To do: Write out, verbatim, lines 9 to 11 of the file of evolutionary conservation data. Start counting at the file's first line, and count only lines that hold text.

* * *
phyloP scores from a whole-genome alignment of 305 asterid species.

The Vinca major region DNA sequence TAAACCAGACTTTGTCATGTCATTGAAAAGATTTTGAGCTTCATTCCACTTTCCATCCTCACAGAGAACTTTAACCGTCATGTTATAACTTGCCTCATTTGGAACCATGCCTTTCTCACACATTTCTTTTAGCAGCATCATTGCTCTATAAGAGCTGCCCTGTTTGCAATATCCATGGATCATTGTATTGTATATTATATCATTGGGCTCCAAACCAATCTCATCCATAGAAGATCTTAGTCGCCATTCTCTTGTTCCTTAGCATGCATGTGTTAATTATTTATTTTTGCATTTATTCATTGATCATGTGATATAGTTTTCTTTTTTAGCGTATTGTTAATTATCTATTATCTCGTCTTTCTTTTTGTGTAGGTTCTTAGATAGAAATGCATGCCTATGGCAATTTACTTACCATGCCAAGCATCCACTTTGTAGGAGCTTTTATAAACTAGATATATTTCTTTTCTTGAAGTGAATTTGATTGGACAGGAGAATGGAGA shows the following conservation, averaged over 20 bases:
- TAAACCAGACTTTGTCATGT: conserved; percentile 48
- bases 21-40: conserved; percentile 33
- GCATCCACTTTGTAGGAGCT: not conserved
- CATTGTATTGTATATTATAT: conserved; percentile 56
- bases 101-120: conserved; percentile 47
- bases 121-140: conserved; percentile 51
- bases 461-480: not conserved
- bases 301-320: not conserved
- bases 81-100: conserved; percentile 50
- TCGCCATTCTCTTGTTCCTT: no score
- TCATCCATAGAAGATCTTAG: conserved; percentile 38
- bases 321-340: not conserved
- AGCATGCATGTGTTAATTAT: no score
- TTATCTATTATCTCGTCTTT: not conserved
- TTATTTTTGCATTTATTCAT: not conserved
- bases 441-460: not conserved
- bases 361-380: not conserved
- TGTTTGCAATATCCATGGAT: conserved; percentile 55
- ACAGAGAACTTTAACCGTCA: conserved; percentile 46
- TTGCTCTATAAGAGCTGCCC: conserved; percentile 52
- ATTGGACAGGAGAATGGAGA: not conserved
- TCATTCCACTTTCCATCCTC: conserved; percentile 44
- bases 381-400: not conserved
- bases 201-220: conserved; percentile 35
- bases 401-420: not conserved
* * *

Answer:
- bases 461-480: not conserved
- bases 301-320: not conserved
- bases 81-100: conserved; percentile 50